func (Validator) ErrorJSON Uses

func (v Validator) ErrorJSON() ([]byte, error)

ErrorJSON for reporting errors as JSON.

func (*Validator) ErrorOrNil Uses

func (v *Validator) ErrorOrNil() error

ErrorOrNil returns nil if there are no errors, or the Validator object if there are.

This makes it a bit more elegant to return from a function:

if v.HasErrors() {
    return v
return nil

Can now be:

return v.ErrorOrNil()

func (*Validator) Exclude Uses

func (v *Validator) Exclude(key, value string, exclude []string, message ...string)

Exclude validates that the value is not in the exclude list.

This list is matched case-insensitive.

func (*Validator) HasErrors Uses

func (v *Validator) HasErrors() bool

HasErrors reports if this validation has any errors.

func (*Validator) HexColor Uses

func (v *Validator) HexColor(key, value string, message ...string) (int, int, int)

HexColor validates if the string looks like a color as a hex triplet (e.g. #ffffff or #fff).

func (*Validator) IPv4 Uses

func (v *Validator) IPv4(key, value string, message ...string) net.IP

IPv4 validates that a string is a valid IPv4 address.

func (*Validator) Include Uses

func (v *Validator) Include(key, value string, include []string, message ...string)

Include validates that the value is in the include list.

This list is matched case-insensitive.

func (*Validator) Integer Uses

func (v *Validator) Integer(key, value string, message ...string) int64

Integer checks if this looks like an integer (i.e. a whole number).

func (*Validator) Len Uses

func (v *Validator) Len(key, value string, min, max int, message ...string) int

Len sets the minimum and maximum length of a string in characters (not bytes).

A maximum of 0 indicates there is no upper limit.

func (*Validator) Merge Uses

func (v *Validator) Merge(other Validator)

Merge errors from another validator in to this one.

func (*Validator) Phone Uses

func (v *Validator) Phone(key, value string, message ...string)

Phone checks if the string looks like a valid phone number.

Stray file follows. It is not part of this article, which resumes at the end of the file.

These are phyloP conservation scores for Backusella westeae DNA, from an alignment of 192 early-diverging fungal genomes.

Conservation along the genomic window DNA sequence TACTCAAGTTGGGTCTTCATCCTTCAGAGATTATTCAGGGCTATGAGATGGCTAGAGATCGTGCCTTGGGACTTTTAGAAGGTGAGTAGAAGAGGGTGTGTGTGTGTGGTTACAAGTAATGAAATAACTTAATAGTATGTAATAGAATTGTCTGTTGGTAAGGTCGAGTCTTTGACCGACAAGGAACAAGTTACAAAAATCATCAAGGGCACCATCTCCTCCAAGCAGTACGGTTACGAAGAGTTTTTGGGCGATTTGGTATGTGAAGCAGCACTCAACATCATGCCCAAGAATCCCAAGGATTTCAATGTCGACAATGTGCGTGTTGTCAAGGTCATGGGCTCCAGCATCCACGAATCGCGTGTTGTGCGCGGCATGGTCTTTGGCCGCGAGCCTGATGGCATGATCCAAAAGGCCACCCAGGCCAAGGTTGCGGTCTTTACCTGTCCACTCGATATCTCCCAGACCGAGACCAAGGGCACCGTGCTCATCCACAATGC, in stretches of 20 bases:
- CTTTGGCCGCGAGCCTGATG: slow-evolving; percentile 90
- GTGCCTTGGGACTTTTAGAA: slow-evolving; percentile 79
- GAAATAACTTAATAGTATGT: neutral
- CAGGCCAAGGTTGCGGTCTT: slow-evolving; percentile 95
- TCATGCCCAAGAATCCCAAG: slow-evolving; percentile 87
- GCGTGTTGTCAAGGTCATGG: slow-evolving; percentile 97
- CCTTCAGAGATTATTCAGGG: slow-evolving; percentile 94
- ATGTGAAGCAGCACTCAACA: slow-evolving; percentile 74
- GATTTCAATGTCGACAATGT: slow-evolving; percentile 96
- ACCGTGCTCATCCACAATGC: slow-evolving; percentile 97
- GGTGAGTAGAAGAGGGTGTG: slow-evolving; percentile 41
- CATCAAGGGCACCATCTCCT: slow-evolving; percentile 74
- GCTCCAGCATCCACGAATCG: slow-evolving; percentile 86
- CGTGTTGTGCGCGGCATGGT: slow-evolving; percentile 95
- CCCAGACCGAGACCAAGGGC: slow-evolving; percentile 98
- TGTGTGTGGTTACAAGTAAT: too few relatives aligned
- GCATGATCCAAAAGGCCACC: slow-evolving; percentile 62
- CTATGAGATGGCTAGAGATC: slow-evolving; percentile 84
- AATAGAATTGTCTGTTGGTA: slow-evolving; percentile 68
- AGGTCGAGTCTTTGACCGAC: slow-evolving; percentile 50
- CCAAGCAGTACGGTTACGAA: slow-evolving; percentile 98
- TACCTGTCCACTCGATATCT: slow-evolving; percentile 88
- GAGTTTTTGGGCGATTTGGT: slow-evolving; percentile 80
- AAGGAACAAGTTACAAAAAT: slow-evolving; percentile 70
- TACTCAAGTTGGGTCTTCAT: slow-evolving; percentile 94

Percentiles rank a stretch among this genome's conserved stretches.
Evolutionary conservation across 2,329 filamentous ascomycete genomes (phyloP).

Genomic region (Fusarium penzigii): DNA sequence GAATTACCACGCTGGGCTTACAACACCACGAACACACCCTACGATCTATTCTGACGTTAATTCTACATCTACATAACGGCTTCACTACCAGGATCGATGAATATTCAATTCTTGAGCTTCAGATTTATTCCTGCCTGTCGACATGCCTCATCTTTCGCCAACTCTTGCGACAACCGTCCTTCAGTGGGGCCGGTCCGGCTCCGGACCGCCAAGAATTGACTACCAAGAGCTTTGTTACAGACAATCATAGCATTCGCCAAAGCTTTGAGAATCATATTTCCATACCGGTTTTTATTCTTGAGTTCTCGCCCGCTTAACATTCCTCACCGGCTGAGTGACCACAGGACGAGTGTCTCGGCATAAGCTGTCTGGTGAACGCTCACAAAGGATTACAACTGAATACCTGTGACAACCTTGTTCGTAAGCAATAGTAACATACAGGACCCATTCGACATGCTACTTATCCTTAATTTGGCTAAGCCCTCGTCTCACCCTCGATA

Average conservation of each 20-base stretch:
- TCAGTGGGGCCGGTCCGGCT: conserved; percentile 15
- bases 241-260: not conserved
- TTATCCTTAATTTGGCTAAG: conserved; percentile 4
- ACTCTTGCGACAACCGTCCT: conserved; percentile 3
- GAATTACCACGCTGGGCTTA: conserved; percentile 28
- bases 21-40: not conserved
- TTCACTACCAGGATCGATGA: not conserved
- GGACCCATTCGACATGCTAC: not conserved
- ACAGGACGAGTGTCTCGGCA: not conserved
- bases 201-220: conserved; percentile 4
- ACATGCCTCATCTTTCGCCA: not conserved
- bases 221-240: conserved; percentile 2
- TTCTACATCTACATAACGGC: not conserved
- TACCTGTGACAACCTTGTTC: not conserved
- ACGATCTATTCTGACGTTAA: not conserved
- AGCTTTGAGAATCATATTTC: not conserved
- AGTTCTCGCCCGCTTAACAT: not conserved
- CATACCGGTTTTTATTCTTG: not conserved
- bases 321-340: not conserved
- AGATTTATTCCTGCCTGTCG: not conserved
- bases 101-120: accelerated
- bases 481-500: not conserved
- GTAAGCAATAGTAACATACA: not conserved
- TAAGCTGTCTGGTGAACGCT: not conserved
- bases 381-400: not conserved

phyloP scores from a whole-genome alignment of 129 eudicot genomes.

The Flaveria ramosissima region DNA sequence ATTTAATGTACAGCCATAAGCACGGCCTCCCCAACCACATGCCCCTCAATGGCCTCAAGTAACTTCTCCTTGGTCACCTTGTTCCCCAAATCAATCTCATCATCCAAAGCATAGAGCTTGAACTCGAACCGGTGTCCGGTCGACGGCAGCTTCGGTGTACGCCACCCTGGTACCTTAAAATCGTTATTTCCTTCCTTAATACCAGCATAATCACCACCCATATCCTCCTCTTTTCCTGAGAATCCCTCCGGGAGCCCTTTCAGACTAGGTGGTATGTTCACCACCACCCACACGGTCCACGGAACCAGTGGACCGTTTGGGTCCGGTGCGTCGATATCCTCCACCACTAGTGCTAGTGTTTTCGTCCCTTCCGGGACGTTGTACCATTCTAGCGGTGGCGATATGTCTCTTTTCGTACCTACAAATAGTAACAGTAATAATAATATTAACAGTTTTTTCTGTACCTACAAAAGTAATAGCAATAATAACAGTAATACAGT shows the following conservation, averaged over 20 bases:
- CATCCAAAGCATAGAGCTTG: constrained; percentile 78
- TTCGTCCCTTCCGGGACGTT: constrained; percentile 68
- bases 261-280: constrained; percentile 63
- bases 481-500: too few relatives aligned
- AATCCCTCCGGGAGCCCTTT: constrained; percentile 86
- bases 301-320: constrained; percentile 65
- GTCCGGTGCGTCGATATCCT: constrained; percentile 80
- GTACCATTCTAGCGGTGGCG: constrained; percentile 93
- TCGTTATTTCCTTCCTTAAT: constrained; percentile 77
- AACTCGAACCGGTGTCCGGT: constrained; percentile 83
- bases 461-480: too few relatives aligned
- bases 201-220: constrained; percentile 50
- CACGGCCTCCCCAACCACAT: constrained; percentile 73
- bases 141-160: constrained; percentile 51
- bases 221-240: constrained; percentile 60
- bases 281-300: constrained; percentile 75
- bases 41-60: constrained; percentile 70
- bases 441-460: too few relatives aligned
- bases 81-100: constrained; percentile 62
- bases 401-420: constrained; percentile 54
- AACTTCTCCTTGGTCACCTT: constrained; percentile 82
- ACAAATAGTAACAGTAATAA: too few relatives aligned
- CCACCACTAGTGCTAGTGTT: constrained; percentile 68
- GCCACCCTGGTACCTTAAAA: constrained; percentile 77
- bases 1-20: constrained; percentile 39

There are a great amount of writing conventions for phone numbers: https://en.wikipedia.org/wiki/National_conventions_for_writing_telephone_numbers

This merely checks a field contains 5 to 20 characters "0123456789+\-() .", which is not very strict but should cover all conventions.

TODO: return parsed phone number.

func (*Validator) Range Uses

func (v *Validator) Range(key string, value, min, max int64, message ...string)

Range sets the minimum and maximum value of a integer.

A maximum of 0 indicates there is no upper limit.

func (*Validator) Required Uses

func (v *Validator) Required(key string, value interface{}, message ...string)

Required indicates that this value must not be the type's zero value.

Currently supported types are string, int, int64, uint, and uint64. It will panic if the type is not supported.

func (*Validator) String Uses

func (v *Validator) String() string

Strings representation shows either all errors or "<no errors>" if there are no errors.

func (*Validator) Sub Uses

func (v *Validator) Sub(key, subKey string, err error)

Sub allows to specific sub-validations.

Errors from the subvalidation are merged with the top-level one, the keys are added as "top.sub" or "top[n].sub".

If the error is not a Validator the text will be added as just the key name without subkey (i.e. the same as v.Append("key", "msg")).

For example:

v := zvalidate.New()
v.Required("name", customer.Name)

// e.g. "settings.domain"
v.Sub("settings", -1, customer.Settings.Validate())

// e.g. "addresses[1].city"
for i, a := range customer.Addresses {
    a.Sub("addresses", i, c.Validate())

func (*Validator) URL Uses

func (v *Validator) URL(key, value string, message ...string) *url.URL

URL validates that the string contains a valid URL.

The URL may consist of a scheme, host, path, and query parameters. Only the host is required.

The host is validated with the Domain() validation.

If the scheme is not given "http" will be prepended.

Package zvalidate imports 11 packages (graph) and is imported by 6 packages. Updated 2019-12-16. Refresh now. Tools for package owners.